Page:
Ukraine’s President Calls for UN Troops With pro-Russian militants attacking more buildings in eastern Ukraine Monday and ignoring a government deadline to disperse, Ukraine’s acting President Oleksandr Turchynov said he would welcome United Nations peacekeepers to help establish order by conducting a “joint counterterrorist operation” with Ukrainian forces, The Washington Post reported. LINK

Nigeria Bomb Blast Kills At Least 71 A rush-hour bomb blast on Monday at a bus station on the outskirts of Abuja, Nigeria, killed at least 71 people and wounded more than 124 people, The Wall Street Journal reported. There was no immediate claim of responsibility for Monday morning's attack, but suspicion immediately focused on Boko Haram, the Islamist militant group whose attacks across northeastern Nigeria have killed at least 1,500 people this year. LINK

UN Condemns ‘Rampant’ Torture in Syria A United Nations report released Monday condemned the “rampant” and “routine” use of torture by the Syrian authorities, The New York Times reported. The paper also records torture by some armed opposition groups and serious allegations of torture and ill-treatment of children. LINK

National

Political Rifts Slow U.S. Effort on Climate Laws The United States needs to enact a major climate change law, such as a tax on carbon pollution, by the end of this decade to stave off the most catastrophic impacts of global warming, according to the authors of a report released this week by the United Nations Intergovernmental Panel on Climate Change. But aggressive efforts to tackle climate change have repeatedly collided with political reality in Washington, where some Republicans question the underlying science of global warming and lawmakers’ ties to the fossil fuel industry have made them resistant to change, according to The New York Times. LINK

CBO: Lower Premiums Cut Costs for Health Care The Congressional Budget Office estimated Monday that expanded insurance coverage under the health care law will cost $104 billion less over 10 years than previously estimated, although the projected number of enrollees will stay about the same, Congressional Quarterly reported.  LINK

Student Loan Costs to Jump as Education Department Reaps Huge Profit The U.S. Department of Education is forecast to generate $127 billion in profit over the next decade from lending to college students and their families, according to the Congressional Budget Office. Beginning in the 2015-16 academic year, students and their families are forecast to pay more to borrow from the department than they did prior to last summer’s new student loan law, which set student loan interest rates based on the U.S. government's costs to borrow. The higher costs for borrowers would arrive at least a year sooner than previously predicted, The Huffington Post reported. LINK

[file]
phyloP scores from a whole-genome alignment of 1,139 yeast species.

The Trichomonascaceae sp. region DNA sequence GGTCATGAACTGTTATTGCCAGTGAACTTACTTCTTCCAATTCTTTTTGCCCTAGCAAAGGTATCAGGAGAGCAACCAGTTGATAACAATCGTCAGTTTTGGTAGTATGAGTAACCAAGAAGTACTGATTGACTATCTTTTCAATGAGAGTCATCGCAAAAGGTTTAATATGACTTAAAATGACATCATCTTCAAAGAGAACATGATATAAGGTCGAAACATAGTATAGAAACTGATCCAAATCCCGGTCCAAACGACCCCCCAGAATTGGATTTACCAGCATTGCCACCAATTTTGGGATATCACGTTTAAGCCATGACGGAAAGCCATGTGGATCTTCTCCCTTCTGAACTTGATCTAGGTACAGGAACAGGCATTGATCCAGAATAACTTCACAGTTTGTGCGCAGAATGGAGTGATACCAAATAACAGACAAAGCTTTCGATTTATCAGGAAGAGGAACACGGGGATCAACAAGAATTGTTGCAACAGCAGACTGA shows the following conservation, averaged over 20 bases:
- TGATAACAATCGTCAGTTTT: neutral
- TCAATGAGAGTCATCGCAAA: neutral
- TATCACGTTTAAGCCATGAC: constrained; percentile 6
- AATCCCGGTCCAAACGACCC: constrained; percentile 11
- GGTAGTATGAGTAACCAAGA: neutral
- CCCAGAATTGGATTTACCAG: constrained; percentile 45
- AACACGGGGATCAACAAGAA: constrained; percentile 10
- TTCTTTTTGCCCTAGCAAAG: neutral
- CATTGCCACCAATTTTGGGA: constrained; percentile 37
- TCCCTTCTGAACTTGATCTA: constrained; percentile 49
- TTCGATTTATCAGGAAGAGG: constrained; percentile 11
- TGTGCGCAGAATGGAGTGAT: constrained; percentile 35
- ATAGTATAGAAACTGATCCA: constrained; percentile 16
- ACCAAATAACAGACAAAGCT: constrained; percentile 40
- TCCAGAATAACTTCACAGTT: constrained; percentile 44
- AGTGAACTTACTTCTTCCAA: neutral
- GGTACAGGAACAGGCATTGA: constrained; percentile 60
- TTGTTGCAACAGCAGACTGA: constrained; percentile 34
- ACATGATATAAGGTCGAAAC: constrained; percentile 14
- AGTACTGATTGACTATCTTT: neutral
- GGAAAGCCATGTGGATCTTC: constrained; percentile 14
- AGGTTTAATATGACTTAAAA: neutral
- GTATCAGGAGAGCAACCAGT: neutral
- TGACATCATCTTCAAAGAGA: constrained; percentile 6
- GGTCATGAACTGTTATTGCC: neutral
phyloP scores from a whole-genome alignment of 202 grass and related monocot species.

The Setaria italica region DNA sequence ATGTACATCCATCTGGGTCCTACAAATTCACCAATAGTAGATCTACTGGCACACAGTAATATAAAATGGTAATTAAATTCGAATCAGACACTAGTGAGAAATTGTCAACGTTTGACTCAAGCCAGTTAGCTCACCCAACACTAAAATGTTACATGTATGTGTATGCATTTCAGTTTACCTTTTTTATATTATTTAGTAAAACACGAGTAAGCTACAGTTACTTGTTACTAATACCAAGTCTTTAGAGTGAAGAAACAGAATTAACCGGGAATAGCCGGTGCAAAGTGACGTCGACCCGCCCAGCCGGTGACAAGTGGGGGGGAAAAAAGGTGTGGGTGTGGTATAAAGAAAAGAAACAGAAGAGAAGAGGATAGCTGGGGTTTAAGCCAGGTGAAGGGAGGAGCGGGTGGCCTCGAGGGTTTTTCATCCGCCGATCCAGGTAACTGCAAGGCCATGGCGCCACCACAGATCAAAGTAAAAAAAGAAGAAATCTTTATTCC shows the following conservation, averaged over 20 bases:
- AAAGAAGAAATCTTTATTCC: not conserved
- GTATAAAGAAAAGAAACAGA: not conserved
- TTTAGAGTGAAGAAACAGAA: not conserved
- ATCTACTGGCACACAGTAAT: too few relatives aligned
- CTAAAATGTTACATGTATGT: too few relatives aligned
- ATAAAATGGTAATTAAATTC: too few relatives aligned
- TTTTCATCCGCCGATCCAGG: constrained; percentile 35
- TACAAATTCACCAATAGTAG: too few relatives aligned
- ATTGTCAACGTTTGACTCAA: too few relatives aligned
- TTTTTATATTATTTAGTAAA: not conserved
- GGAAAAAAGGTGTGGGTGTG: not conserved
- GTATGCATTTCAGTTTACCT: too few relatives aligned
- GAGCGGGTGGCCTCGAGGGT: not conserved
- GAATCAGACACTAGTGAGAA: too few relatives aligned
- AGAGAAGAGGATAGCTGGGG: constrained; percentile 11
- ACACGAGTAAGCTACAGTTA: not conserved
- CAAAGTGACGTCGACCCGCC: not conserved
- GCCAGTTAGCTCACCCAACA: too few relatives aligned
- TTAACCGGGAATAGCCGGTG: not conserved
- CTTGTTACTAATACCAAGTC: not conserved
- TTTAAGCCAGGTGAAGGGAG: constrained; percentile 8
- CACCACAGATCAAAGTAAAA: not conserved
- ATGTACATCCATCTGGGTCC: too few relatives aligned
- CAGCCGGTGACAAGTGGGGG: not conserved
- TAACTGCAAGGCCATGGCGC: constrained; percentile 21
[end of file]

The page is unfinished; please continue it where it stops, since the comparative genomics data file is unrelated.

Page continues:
Deficit Shrinking The U.S. government's gap between spending and revenue will be narrower both this year and later in the decade compared with prior estimates, driven in part by reductions in near-term military spending and falling longer-run costs associated with the Affordable Care Act, The Wall Street Journal reported. LINK

Guardian and Washington Post Win Pulitzer Prize for NSA Revelations The Guardian and the Washington Post have been awarded the highest accolade in U.S. journalism, winning the Pulitzer prize for public service for their groundbreaking articles on the National Security Agency’s surveillance activities based on the leaks of Edward Snowden, The Guardian reported. LINK

Clinton Backs Boeing, and Vice Versa While serving as Secretary of State, Hillary Clinton functioned as a powerful ally for Boeing’s business interests at home and abroad, while Boeing has invested resources in causes beneficial to Clinton’s public and political image, The Washington Post reported. LINK

The Rent is too Damn High For rent and utilities to be considered affordable, they are supposed to take up no more than 30 percent of a household’s income. But that goal is increasingly unattainable for middle-income families as a tightening market pushes up rents ever faster, outrunning modest rises in pay. The strain is not limited to the usual high-cost cities like New York and San Francisco. An analysis for The New York Times by Zillow, the real estate website, found 90 cities where the median rent — not including utilities — was more than 30 percent of the median gross income. LINK

Vermont

One in 10 Live in Poverty in Vt. According to the U.S. Census Bureau, about one in 10 Vermonters is living in poverty, the Burlington Free Press reported. LINK

Food Labels There’s a good possibility that Vermont will become the first state in the country to require the labeling of food products made with GMOs. The proposal is scheduled to come up for debate on the Senate floor on Tuesday. If the bill passes and is signed into law, Attorney General Bill Sorrell says it’s likely that some of the country’s major food processors will sue the state to block the bill from taking effect, Vermont Public Radio reported. LINK

Vt. Seeks to Expand Economic Development Toolbox Gov. Peter Shumlin and legislative leaders announced Monday two initiatives designed to retain and attract businesses to the state, The Associated Press reported. LINK

Flood Warnings Concerns about flooding in northern New England are growing as more rain was predicted for Tuesday. Minor to moderate flooding already was expected along the Connecticut River near Wells River, Vt., and for the portion of the river near Lunenburg, Vt. The warning affects portions of Essex, Windsor, Orange and Caledonia counties in Vermont, AP reported. LINK